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Importance Of ICT In Schools Education Essay

Abstract

The study analyses the level of integration of the information and communication technology (ICT) in the secondary schools in Mauritius. Hence, to execute this task, surveys were conducted with the educators and students from the secondary schools of Mauritius through questionnaire. Nevertheless, the perceptions of the administrative personnel were neglected as due to a preliminary study, no proper feedbacks were obtained from them concerning the topic of study.

The findings indicated that the educators and students do make heavy use of ICT in their daily teaching and learning process, which is a necessity in this fast changing world whereby ICT is taking over all fields. Therefore, integrating ICT in the education field, especially in the secondary schools will be very advantageous for the new generation of students.

Executive Summary

There has been a fundamental shift in the way in which work is completed and the nature of interactions in schools due to the increasing use of ICT. ICT is defined as any technology or device that has the capacity to acquire, store, process, or transmit information and can include personal computers, the Internet, mobile communication devices, and email.

However, comprehensive researches investigating the level of integration of ICT in the secondary schools have been carried out. The aim of this research is to assess the level of integration of ICT in the secondary schools in Mauritius. Moreover, this study also aims at identifying the factors that are responsible to determine the level of integration of ICT in the secondary schools.

Results based on the analysis of data relating to 200 educators and 400 students show that computers are available in almost every house in Mauritius which reflects the vision of the government. Also, the new generation of students are computer literate due to the heavy use of ICT around them and are more likely to follow a career in the ICT field. And finally, ICT is seen as a very useful tool to enhance the teaching and learning process in schools.

Literature Review

According to Pelgrum and Law (2003) in the early 1980s, the term ‘computers’ was replaced by ‘IT’ (Information Technology) which mean a shift from computing technology to the capacity to store and retrieve information. Hence, the term ‘ICT’ (information and communication technology) was brought forward around 1992 (Pelgrum, W.J., Law, N., 2003).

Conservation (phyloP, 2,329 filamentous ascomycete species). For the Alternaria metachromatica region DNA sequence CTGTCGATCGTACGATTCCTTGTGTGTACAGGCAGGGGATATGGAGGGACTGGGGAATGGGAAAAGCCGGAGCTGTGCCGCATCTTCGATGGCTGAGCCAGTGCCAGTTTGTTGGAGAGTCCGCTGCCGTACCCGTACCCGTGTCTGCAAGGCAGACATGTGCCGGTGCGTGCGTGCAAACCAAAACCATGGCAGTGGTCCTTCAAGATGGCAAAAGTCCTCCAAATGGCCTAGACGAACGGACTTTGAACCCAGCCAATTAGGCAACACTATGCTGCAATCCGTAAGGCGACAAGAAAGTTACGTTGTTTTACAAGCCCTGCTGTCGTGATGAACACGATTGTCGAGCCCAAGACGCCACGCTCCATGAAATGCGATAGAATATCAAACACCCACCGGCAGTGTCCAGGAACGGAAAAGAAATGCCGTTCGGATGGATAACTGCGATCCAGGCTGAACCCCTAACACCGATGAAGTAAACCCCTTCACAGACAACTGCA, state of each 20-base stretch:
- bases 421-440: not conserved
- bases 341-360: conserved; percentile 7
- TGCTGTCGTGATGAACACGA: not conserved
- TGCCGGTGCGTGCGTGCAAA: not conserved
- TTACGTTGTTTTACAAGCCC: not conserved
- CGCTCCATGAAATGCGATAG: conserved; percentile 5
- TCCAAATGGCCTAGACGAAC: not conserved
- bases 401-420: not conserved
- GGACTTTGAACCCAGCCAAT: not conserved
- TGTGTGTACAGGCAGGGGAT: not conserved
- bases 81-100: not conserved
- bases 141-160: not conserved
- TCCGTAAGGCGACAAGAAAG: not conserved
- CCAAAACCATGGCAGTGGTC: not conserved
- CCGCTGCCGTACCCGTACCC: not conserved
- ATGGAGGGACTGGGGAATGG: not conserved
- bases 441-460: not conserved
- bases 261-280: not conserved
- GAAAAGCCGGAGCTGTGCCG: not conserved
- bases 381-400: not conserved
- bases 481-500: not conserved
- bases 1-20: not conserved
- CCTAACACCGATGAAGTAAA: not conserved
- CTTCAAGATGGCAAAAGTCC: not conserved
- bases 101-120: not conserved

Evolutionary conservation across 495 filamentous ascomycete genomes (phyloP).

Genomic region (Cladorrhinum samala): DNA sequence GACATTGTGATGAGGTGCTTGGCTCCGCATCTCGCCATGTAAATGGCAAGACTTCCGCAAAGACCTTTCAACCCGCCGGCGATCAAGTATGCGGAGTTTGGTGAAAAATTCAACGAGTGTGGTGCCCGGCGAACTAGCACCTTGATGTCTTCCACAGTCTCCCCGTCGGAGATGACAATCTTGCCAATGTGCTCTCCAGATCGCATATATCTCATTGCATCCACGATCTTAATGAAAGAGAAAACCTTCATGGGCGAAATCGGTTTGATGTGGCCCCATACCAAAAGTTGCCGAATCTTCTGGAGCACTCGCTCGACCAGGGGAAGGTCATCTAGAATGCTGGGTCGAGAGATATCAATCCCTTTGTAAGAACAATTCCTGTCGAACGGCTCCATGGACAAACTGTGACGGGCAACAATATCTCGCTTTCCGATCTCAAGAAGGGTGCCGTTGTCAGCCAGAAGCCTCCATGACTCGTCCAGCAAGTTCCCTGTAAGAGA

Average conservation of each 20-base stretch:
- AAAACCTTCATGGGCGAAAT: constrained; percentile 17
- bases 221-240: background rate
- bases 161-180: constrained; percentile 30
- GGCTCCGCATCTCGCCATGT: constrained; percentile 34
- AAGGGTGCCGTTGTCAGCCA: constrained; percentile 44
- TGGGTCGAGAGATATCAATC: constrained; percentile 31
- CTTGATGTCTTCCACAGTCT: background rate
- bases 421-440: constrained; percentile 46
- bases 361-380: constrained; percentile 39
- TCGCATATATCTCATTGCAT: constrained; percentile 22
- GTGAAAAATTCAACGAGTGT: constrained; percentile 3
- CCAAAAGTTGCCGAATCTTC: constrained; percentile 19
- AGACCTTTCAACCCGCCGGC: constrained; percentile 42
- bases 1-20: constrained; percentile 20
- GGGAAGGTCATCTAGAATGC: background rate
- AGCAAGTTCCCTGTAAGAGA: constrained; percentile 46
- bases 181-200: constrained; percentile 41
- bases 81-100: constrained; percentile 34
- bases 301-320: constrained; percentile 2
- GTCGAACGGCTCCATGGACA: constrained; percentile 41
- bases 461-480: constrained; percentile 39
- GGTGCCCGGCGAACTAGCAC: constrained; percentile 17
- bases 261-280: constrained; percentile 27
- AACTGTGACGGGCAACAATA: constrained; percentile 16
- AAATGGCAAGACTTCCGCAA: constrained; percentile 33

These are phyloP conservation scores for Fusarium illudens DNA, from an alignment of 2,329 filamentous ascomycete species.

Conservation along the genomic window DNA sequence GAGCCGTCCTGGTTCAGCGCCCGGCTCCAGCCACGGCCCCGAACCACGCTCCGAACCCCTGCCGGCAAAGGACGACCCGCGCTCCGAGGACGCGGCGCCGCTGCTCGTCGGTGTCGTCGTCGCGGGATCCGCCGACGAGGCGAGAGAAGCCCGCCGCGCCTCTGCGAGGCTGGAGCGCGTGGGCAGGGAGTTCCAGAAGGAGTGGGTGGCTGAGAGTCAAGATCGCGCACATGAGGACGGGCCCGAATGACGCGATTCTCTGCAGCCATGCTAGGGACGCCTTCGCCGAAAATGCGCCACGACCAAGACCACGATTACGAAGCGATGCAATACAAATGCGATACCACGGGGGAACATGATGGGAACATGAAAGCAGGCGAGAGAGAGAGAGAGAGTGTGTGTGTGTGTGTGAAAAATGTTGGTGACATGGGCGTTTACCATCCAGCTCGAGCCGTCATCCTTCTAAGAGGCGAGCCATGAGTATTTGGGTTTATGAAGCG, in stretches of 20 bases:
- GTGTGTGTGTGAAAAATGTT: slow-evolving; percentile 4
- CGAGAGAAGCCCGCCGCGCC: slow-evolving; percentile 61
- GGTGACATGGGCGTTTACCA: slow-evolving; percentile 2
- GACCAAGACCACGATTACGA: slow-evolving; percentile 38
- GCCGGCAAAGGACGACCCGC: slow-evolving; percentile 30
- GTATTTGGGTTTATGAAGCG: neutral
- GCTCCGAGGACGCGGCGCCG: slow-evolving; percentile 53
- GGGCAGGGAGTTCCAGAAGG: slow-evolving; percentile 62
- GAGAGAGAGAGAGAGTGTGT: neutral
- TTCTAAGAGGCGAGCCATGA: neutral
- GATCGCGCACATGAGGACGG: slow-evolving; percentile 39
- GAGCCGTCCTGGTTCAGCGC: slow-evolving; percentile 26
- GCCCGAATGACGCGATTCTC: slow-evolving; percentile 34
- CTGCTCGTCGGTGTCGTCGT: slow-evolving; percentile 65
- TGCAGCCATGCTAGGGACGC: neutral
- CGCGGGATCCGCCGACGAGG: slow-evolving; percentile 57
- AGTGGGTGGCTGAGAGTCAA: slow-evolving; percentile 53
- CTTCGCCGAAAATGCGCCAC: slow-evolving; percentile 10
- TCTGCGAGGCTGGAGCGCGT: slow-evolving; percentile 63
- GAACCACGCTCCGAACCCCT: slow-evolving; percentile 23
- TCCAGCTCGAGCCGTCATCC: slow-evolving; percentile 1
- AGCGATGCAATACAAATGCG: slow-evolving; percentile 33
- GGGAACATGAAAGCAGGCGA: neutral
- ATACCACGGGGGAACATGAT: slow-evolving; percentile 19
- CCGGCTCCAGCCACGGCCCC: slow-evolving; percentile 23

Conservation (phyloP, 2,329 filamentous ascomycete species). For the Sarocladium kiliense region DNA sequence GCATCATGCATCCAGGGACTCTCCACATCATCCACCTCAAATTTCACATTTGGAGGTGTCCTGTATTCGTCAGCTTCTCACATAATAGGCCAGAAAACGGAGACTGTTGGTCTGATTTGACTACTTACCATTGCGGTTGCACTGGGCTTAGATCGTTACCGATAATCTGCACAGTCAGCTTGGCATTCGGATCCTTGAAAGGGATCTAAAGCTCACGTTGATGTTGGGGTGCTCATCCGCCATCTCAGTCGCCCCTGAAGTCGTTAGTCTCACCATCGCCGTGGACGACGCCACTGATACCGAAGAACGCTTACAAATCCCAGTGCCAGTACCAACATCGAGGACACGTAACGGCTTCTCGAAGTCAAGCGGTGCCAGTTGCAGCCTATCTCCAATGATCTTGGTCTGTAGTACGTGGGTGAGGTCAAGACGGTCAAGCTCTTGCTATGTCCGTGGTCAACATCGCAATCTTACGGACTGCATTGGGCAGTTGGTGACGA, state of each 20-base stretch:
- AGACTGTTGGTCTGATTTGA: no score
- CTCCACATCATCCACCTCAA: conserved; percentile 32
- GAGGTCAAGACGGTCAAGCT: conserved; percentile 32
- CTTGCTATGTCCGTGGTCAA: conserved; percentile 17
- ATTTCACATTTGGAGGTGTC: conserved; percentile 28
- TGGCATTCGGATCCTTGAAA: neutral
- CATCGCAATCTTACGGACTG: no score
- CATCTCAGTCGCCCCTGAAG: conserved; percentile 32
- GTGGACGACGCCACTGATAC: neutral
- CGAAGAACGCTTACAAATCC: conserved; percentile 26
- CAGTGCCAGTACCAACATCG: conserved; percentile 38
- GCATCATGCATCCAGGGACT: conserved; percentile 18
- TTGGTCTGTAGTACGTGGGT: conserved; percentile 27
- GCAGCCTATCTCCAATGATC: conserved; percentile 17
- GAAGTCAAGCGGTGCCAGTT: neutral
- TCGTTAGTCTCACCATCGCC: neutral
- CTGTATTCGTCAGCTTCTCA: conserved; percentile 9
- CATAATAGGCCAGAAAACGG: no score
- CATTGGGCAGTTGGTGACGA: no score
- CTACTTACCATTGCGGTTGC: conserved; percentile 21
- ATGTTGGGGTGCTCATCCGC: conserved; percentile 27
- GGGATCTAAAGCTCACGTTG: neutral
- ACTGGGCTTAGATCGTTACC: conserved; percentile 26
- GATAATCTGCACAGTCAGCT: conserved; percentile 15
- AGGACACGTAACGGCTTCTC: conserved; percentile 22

Another definition says that ICTs include the networks and services which affect the local and global accumulation and flows of public and private knowledge (Adeya, N.C., 2002). In addition, Adeya (2002) came forward with a simplified definition describing ICTs as an ‘electronic means of capturing, processing, storing and disseminating information’.

The term ICTs involves multimedia, the Internet or the Web, as a medium to enhance instruction or as a replacement for other media (Pelgrum, W.J. Law, N., 2003).

ICT in Education

The widespread use of Information and Communication Technologies (ICT) has till now influenced all fields in life, among which lies education. Many countries see ICT as a potential tool for change and innovation in the education field (Erdogan, 2009, adapted from Eurydice, 2001; Papanastasiou & Angeli, 2008) and thus, they make large investments in the integration of ICT in schools. For example, Europe and Central Asia allocate 22% of their budget to ICT (Erdogan, 2009, adapted from World Bank, 2007).

According to Pelgrum and Law (2003) ICT in education became popular in educational policy-making in the early 1980s, when consumer market began the sale of cheap microcomputers. These intellectuals also noted that by the early introduction of microcomputers in education in 1980s, education was expected to be more effective and motivating.

Hepp, Hinostroza, Laval and Rehbein (2004) advocated in their paper “Technology in Schools: Education, ICT and the Knowledge Society” that ever since the inception of ICTs in education, they have been used but not to its maximum.

Although in the early 1980s computers were not been fully integrated in the learning of traditional subjects, the commonly accepted perception that the system of education would have to prepare the students for a knowledgeable society increased the interest in ICTs (Pelgrum, W.J., Law, N., 2003).